Hawaii bill would legalize prostitution industry

HONOLULU — Hawaii lawmakers are considering decriminalizing prostitution in the state after the speaker of the House introduced a bill that would also legalize buying sex and acting as a pimp.

The proposal also would end a state law that says police officers cannot have sex with prostitutes in the course of investigations.

Transgender activist Tracy Ryan said she is trying to convince state lawmakers to pass the bill because transgender women are overrepresented in the sex trade and therefore disproportionately affected by criminalization laws.

House Speaker Joseph Souki said in an interview that he does not have a position on the bill and he introduced it as a favor for Ryan.

“I don’t like seeing people sent to jail that don’t belong there,” Ryan said.

But long-time anti-sex trafficking advocate Kathryn Xian said legalizing the selling, promoting or buying of sex would make it harder to police the industry.

“If this bill passes and everything was no crime whatsoever, then abuses against women and children would just shoot through the freaking roof,” Xian said. “It would be exponentially harder to prove violence in the industry. It would be almost impossible to prove any sort of labor abuse.”

Asked about the part of the bill that strikes language preventing police from having sex with prostitutes during investigations, Souki said: “No, again I have nothing to say about the bill.”

Hawaii has an unusual history with prostitution investigations. Until 2014, it was legal for police officers to have sex with prostitutes as part of investigations, but state lawmakers changed that after The Associated Press highlighted the loophole in a story.

The Honolulu Police Department did not immediately respond to a telephone message seeking comment about the bill.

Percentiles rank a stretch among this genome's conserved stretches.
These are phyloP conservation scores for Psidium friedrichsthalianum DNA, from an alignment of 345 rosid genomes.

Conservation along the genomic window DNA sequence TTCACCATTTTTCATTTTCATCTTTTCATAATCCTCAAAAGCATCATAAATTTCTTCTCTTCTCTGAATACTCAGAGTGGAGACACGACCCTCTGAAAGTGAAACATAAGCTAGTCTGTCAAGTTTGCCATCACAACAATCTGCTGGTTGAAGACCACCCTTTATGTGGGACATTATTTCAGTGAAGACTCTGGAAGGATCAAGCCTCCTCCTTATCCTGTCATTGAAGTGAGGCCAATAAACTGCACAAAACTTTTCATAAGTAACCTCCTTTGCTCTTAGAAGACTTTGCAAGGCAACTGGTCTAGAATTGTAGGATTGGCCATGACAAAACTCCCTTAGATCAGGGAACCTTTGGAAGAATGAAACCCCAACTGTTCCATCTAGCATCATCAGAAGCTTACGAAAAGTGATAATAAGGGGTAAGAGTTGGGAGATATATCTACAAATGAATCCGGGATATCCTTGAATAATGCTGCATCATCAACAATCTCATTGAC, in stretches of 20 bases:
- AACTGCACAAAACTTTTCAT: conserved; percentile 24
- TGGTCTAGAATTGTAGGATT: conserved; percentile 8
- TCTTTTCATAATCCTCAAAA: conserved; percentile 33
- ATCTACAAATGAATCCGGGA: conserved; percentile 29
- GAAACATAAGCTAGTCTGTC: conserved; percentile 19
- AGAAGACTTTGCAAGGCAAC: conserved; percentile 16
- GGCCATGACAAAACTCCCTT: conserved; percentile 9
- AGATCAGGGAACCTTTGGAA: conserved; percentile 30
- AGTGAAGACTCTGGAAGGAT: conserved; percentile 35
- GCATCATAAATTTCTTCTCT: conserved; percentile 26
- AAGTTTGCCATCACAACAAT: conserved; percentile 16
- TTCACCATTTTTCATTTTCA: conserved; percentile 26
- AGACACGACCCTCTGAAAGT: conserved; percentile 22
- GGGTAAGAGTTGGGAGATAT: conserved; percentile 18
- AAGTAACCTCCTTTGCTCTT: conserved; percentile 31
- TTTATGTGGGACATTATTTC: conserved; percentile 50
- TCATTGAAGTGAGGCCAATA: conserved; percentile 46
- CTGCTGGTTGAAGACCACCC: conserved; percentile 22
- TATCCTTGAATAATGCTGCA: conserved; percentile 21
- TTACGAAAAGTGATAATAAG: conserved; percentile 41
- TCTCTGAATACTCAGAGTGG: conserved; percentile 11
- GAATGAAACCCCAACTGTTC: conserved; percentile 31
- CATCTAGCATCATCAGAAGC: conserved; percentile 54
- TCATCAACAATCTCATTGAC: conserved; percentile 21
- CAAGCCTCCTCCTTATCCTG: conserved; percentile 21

Ryan wants to preserve the law preventing police from having sex with prostitutes to arrest them if the bill does not pass, but “if they can’t arrest them anyway because it’s no longer illegal, it’s a moot point,” she said.

Honolulu Prosecuting Attorney Keith Kaneshiro said the bill would make it harder to address global sex trafficking because “it would be more difficult to find the bad actors, more difficult to get witnesses to make cases.”

Michael Golojuch Jr., chairman of the LGBT caucus of the Democratic Party of Hawaii, said transgender women are overrepresented compared with other women in the sex trade because the discrimination they face leads some to feel it’s the only kind of work they can get.

Golojuch personally supports the idea of decriminalizing prostitution, but he said he and the caucus had not yet taken an official position on the bill.

“My dream job would be union organizer for consensual sex workers,” Golojuch said. “It would be great for people who want to do that work to unionize them and empower them so that they are taken care of.”

Not everyone thinks legalizing prostitution would benefit sex workers.

“By normalizing sexual exploitation and recasting it as a career choice that has no harms attached, we’re creating a setting and a system where we are OK with objectifying women, where we’re OK with buying other human beings’ bodies, and that has effects that are far-reaching in terms of how women are treated,” said Khara Jabola, chapter coordinator of Af3irm Hawaii, a feminist group.

The bill and another to decriminalize marijuana may be part of a push to reduce the prison population, House Majority Leader Scott Saiki said.

But any decriminalization bills are unlikely to pass before the Legislature gets a report from a working group that has been meeting on the topic. That report isn’t expected before the session ends, Saiki said.

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